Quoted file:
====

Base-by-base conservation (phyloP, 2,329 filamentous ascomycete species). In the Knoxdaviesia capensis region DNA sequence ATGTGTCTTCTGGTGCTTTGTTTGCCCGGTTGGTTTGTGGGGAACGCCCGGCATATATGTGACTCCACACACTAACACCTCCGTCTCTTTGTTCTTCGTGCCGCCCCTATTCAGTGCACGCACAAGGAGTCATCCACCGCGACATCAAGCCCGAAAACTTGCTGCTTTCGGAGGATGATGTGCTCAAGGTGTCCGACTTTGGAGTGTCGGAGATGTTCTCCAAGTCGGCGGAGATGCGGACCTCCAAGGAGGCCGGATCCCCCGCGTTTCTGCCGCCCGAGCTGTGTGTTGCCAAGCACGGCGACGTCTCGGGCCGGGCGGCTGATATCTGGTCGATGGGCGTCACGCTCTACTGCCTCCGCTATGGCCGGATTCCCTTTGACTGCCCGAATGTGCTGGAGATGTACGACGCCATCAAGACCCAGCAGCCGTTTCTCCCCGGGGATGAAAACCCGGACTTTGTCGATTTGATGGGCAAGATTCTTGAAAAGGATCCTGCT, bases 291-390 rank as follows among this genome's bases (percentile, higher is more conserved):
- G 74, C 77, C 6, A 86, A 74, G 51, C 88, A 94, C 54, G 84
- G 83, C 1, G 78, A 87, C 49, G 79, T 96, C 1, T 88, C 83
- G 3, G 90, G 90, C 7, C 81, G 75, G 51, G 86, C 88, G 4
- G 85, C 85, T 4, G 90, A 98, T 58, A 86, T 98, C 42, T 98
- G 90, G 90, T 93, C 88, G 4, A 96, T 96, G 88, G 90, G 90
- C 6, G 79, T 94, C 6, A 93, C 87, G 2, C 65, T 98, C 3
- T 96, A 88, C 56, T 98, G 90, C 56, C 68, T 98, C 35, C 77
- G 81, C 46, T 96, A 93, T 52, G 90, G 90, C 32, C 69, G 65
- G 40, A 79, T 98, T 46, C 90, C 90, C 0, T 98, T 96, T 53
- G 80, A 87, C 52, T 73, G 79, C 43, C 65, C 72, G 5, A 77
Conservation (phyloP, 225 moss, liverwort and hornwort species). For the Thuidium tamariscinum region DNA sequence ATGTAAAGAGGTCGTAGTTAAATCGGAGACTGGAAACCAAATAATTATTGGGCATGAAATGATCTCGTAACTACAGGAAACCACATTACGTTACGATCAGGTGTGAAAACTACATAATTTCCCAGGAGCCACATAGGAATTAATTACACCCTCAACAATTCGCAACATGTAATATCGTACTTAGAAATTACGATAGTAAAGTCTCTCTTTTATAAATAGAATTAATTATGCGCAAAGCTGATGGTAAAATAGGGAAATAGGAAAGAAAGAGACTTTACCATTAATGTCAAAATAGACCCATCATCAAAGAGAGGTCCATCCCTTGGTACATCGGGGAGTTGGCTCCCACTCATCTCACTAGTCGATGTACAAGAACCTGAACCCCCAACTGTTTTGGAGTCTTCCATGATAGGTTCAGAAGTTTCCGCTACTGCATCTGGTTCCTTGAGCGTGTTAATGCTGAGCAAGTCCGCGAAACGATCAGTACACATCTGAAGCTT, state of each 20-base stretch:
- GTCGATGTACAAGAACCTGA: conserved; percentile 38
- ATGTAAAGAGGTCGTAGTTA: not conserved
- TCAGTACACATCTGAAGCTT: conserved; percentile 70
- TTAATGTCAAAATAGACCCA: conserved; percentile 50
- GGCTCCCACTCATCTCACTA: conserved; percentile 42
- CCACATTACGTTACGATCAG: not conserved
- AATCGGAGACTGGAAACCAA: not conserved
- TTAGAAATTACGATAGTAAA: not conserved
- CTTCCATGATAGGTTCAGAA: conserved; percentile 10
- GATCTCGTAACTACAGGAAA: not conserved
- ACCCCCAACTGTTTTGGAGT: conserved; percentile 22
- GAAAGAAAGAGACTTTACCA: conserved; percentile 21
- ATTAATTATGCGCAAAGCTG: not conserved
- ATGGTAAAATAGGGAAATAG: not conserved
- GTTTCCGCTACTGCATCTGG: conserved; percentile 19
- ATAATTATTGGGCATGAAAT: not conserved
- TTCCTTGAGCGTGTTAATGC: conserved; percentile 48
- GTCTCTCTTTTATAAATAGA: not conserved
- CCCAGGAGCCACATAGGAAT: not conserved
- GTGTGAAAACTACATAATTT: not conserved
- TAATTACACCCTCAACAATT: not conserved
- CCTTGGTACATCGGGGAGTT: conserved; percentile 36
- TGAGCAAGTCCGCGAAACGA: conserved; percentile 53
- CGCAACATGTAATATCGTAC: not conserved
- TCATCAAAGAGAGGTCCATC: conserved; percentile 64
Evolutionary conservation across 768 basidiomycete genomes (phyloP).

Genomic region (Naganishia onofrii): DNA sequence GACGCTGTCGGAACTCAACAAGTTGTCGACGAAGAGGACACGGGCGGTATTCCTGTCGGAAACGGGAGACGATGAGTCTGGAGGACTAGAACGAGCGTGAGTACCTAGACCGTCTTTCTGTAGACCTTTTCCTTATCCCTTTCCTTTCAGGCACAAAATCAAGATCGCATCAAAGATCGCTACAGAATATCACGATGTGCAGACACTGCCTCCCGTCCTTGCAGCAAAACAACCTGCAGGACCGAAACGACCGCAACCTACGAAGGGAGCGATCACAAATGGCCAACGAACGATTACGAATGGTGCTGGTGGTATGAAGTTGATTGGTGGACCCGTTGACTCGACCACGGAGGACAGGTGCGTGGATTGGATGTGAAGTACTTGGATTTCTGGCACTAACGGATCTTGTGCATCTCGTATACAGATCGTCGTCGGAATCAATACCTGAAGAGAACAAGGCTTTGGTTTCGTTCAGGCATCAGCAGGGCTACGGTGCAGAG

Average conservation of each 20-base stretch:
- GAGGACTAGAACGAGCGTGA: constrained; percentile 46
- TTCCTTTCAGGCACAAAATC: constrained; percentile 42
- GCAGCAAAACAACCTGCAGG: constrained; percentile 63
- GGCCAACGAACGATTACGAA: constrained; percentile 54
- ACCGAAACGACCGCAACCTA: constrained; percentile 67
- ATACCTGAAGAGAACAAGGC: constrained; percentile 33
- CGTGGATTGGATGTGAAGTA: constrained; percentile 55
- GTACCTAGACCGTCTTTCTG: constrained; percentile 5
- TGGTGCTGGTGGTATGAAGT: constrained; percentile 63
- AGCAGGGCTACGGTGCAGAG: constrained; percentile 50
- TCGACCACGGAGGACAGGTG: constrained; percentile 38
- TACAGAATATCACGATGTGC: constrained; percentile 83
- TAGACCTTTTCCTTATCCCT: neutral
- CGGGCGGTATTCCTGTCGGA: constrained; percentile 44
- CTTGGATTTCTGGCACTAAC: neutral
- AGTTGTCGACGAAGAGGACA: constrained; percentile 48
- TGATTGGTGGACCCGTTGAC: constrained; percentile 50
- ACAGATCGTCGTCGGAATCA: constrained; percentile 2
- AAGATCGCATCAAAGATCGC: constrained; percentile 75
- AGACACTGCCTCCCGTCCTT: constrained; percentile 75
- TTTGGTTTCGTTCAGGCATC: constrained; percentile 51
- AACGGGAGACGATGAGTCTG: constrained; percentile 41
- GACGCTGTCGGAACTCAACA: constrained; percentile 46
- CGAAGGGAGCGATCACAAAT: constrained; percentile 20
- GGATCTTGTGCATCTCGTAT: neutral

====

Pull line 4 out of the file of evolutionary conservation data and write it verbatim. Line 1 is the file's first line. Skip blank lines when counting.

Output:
- G 3, G 90, G 90, C 7, C 81, G 75, G 51, G 86, C 88, G 4